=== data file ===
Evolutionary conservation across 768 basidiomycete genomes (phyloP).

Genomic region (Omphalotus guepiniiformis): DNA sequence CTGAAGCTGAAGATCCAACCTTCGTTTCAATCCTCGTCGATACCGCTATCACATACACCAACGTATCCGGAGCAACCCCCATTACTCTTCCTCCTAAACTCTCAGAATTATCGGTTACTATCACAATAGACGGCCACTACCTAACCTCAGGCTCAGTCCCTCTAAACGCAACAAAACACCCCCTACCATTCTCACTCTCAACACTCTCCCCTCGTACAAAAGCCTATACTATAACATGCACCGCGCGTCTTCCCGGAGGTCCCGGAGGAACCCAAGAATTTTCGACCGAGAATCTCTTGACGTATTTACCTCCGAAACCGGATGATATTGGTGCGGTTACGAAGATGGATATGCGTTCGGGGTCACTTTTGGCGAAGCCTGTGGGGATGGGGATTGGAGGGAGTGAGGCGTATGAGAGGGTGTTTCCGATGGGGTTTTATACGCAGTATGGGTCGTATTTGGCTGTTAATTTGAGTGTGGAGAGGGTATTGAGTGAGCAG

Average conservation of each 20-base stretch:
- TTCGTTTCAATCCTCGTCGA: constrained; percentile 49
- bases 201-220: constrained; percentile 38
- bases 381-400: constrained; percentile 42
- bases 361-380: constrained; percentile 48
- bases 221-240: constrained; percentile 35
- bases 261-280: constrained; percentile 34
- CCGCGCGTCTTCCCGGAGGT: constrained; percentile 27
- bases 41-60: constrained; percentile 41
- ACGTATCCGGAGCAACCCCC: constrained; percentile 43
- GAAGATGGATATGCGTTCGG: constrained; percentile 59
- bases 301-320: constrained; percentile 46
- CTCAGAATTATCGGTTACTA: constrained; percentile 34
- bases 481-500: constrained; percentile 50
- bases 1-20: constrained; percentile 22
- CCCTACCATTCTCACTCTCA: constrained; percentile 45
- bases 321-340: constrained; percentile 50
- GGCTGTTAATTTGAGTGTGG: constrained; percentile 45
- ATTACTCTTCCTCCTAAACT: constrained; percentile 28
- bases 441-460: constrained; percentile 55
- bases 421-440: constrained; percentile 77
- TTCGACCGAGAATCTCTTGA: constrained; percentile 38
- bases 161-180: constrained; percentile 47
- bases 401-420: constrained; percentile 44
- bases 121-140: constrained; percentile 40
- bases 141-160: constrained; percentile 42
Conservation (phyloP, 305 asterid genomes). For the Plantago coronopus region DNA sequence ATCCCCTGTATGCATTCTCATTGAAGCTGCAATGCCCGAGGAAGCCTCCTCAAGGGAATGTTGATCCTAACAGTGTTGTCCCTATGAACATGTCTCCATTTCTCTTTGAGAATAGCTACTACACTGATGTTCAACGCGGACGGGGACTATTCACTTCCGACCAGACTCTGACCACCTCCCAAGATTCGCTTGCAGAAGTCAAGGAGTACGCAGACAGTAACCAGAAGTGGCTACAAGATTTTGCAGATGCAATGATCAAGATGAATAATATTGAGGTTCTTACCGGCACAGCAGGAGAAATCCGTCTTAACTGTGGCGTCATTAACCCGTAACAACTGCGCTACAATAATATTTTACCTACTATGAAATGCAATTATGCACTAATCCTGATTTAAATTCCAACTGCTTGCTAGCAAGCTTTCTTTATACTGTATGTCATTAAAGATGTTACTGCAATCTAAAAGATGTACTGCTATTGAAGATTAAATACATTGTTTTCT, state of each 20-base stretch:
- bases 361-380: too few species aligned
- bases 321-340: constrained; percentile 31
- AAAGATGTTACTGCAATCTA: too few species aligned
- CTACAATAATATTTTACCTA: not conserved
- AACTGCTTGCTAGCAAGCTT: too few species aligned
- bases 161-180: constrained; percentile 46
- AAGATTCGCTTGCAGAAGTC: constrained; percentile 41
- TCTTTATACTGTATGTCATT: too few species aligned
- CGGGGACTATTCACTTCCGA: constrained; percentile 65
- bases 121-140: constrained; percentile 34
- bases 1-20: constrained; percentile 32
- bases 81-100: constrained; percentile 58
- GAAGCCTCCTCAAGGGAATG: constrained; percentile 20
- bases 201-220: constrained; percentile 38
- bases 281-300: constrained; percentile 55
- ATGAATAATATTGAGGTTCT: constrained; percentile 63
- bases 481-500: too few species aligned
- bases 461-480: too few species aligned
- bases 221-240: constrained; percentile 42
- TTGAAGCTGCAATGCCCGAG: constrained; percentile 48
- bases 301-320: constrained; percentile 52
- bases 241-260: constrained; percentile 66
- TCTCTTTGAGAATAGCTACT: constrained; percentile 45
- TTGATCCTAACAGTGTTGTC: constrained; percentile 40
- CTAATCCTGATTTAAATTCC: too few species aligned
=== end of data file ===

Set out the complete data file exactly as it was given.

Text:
Evolutionary conservation across 768 basidiomycete genomes (phyloP).

Genomic region (Omphalotus guepiniiformis): DNA sequence CTGAAGCTGAAGATCCAACCTTCGTTTCAATCCTCGTCGATACCGCTATCACATACACCAACGTATCCGGAGCAACCCCCATTACTCTTCCTCCTAAACTCTCAGAATTATCGGTTACTATCACAATAGACGGCCACTACCTAACCTCAGGCTCAGTCCCTCTAAACGCAACAAAACACCCCCTACCATTCTCACTCTCAACACTCTCCCCTCGTACAAAAGCCTATACTATAACATGCACCGCGCGTCTTCCCGGAGGTCCCGGAGGAACCCAAGAATTTTCGACCGAGAATCTCTTGACGTATTTACCTCCGAAACCGGATGATATTGGTGCGGTTACGAAGATGGATATGCGTTCGGGGTCACTTTTGGCGAAGCCTGTGGGGATGGGGATTGGAGGGAGTGAGGCGTATGAGAGGGTGTTTCCGATGGGGTTTTATACGCAGTATGGGTCGTATTTGGCTGTTAATTTGAGTGTGGAGAGGGTATTGAGTGAGCAG

Average conservation of each 20-base stretch:
- TTCGTTTCAATCCTCGTCGA: constrained; percentile 49
- bases 201-220: constrained; percentile 38
- bases 381-400: constrained; percentile 42
- bases 361-380: constrained; percentile 48
- bases 221-240: constrained; percentile 35
- bases 261-280: constrained; percentile 34
- CCGCGCGTCTTCCCGGAGGT: constrained; percentile 27
- bases 41-60: constrained; percentile 41
- ACGTATCCGGAGCAACCCCC: constrained; percentile 43
- GAAGATGGATATGCGTTCGG: constrained; percentile 59
- bases 301-320: constrained; percentile 46
- CTCAGAATTATCGGTTACTA: constrained; percentile 34
- bases 481-500: constrained; percentile 50
- bases 1-20: constrained; percentile 22
- CCCTACCATTCTCACTCTCA: constrained; percentile 45
- bases 321-340: constrained; percentile 50
- GGCTGTTAATTTGAGTGTGG: constrained; percentile 45
- ATTACTCTTCCTCCTAAACT: constrained; percentile 28
- bases 441-460: constrained; percentile 55
- bases 421-440: constrained; percentile 77
- TTCGACCGAGAATCTCTTGA: constrained; percentile 38
- bases 161-180: constrained; percentile 47
- bases 401-420: constrained; percentile 44
- bases 121-140: constrained; percentile 40
- bases 141-160: constrained; percentile 42
Conservation (phyloP, 305 asterid genomes). For the Plantago coronopus region DNA sequence ATCCCCTGTATGCATTCTCATTGAAGCTGCAATGCCCGAGGAAGCCTCCTCAAGGGAATGTTGATCCTAACAGTGTTGTCCCTATGAACATGTCTCCATTTCTCTTTGAGAATAGCTACTACACTGATGTTCAACGCGGACGGGGACTATTCACTTCCGACCAGACTCTGACCACCTCCCAAGATTCGCTTGCAGAAGTCAAGGAGTACGCAGACAGTAACCAGAAGTGGCTACAAGATTTTGCAGATGCAATGATCAAGATGAATAATATTGAGGTTCTTACCGGCACAGCAGGAGAAATCCGTCTTAACTGTGGCGTCATTAACCCGTAACAACTGCGCTACAATAATATTTTACCTACTATGAAATGCAATTATGCACTAATCCTGATTTAAATTCCAACTGCTTGCTAGCAAGCTTTCTTTATACTGTATGTCATTAAAGATGTTACTGCAATCTAAAAGATGTACTGCTATTGAAGATTAAATACATTGTTTTCT, state of each 20-base stretch:
- bases 361-380: too few species aligned
- bases 321-340: constrained; percentile 31
- AAAGATGTTACTGCAATCTA: too few species aligned
- CTACAATAATATTTTACCTA: not conserved
- AACTGCTTGCTAGCAAGCTT: too few species aligned
- bases 161-180: constrained; percentile 46
- AAGATTCGCTTGCAGAAGTC: constrained; percentile 41
- TCTTTATACTGTATGTCATT: too few species aligned
- CGGGGACTATTCACTTCCGA: constrained; percentile 65
- bases 121-140: constrained; percentile 34
- bases 1-20: constrained; percentile 32
- bases 81-100: constrained; percentile 58
- GAAGCCTCCTCAAGGGAATG: constrained; percentile 20
- bases 201-220: constrained; percentile 38
- bases 281-300: constrained; percentile 55
- ATGAATAATATTGAGGTTCT: constrained; percentile 63
- bases 481-500: too few species aligned
- bases 461-480: too few species aligned
- bases 221-240: constrained; percentile 42
- TTGAAGCTGCAATGCCCGAG: constrained; percentile 48
- bases 301-320: constrained; percentile 52
- bases 241-260: constrained; percentile 66
- TCTCTTTGAGAATAGCTACT: constrained; percentile 45
- TTGATCCTAACAGTGTTGTC: constrained; percentile 40
- CTAATCCTGATTTAAATTCC: too few species aligned